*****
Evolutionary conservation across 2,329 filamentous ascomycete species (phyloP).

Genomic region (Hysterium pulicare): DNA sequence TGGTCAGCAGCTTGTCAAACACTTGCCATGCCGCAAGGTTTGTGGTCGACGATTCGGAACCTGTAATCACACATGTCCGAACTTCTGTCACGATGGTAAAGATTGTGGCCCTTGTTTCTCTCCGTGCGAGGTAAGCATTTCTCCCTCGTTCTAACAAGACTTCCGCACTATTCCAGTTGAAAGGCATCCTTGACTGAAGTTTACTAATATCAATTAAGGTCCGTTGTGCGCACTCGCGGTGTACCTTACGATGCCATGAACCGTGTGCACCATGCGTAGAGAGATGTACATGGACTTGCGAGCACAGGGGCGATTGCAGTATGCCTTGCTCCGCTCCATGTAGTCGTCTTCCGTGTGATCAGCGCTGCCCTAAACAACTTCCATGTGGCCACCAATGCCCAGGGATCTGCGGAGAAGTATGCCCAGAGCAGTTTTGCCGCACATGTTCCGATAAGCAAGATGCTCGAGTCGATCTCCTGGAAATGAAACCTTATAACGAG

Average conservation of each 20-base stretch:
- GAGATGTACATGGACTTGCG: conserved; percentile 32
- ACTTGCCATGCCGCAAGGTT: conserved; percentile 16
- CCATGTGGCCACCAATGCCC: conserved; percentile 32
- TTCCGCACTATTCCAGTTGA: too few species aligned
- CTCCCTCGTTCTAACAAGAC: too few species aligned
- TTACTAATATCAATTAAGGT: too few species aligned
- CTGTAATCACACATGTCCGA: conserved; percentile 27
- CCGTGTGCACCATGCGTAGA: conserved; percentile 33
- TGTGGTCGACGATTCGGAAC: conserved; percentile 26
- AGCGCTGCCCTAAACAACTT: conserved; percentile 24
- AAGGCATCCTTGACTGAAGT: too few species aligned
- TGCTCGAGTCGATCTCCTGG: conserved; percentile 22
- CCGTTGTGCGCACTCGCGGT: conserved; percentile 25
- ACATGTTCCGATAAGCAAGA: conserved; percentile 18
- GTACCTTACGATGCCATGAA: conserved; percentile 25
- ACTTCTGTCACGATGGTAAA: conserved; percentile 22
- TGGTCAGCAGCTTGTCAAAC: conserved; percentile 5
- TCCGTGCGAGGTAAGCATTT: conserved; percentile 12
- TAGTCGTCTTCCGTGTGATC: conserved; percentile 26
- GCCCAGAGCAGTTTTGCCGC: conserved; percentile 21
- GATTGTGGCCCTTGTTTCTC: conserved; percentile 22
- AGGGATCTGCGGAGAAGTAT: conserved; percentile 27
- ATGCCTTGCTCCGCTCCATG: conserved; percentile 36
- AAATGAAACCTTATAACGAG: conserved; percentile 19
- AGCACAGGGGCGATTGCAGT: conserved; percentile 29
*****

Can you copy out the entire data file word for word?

Evolutionary conservation across 2,329 filamentous ascomycete species (phyloP).

Genomic region (Hysterium pulicare): DNA sequence TGGTCAGCAGCTTGTCAAACACTTGCCATGCCGCAAGGTTTGTGGTCGACGATTCGGAACCTGTAATCACACATGTCCGAACTTCTGTCACGATGGTAAAGATTGTGGCCCTTGTTTCTCTCCGTGCGAGGTAAGCATTTCTCCCTCGTTCTAACAAGACTTCCGCACTATTCCAGTTGAAAGGCATCCTTGACTGAAGTTTACTAATATCAATTAAGGTCCGTTGTGCGCACTCGCGGTGTACCTTACGATGCCATGAACCGTGTGCACCATGCGTAGAGAGATGTACATGGACTTGCGAGCACAGGGGCGATTGCAGTATGCCTTGCTCCGCTCCATGTAGTCGTCTTCCGTGTGATCAGCGCTGCCCTAAACAACTTCCATGTGGCCACCAATGCCCAGGGATCTGCGGAGAAGTATGCCCAGAGCAGTTTTGCCGCACATGTTCCGATAAGCAAGATGCTCGAGTCGATCTCCTGGAAATGAAACCTTATAACGAG

Average conservation of each 20-base stretch:
- GAGATGTACATGGACTTGCG: conserved; percentile 32
- ACTTGCCATGCCGCAAGGTT: conserved; percentile 16
- CCATGTGGCCACCAATGCCC: conserved; percentile 32
- TTCCGCACTATTCCAGTTGA: too few species aligned
- CTCCCTCGTTCTAACAAGAC: too few species aligned
- TTACTAATATCAATTAAGGT: too few species aligned
- CTGTAATCACACATGTCCGA: conserved; percentile 27
- CCGTGTGCACCATGCGTAGA: conserved; percentile 33
- TGTGGTCGACGATTCGGAAC: conserved; percentile 26
- AGCGCTGCCCTAAACAACTT: conserved; percentile 24
- AAGGCATCCTTGACTGAAGT: too few species aligned
- TGCTCGAGTCGATCTCCTGG: conserved; percentile 22
- CCGTTGTGCGCACTCGCGGT: conserved; percentile 25
- ACATGTTCCGATAAGCAAGA: conserved; percentile 18
- GTACCTTACGATGCCATGAA: conserved; percentile 25
- ACTTCTGTCACGATGGTAAA: conserved; percentile 22
- TGGTCAGCAGCTTGTCAAAC: conserved; percentile 5
- TCCGTGCGAGGTAAGCATTT: conserved; percentile 12
- TAGTCGTCTTCCGTGTGATC: conserved; percentile 26
- GCCCAGAGCAGTTTTGCCGC: conserved; percentile 21
- GATTGTGGCCCTTGTTTCTC: conserved; percentile 22
- AGGGATCTGCGGAGAAGTAT: conserved; percentile 27
- ATGCCTTGCTCCGCTCCATG: conserved; percentile 36
- AAATGAAACCTTATAACGAG: conserved; percentile 19
- AGCACAGGGGCGATTGCAGT: conserved; percentile 29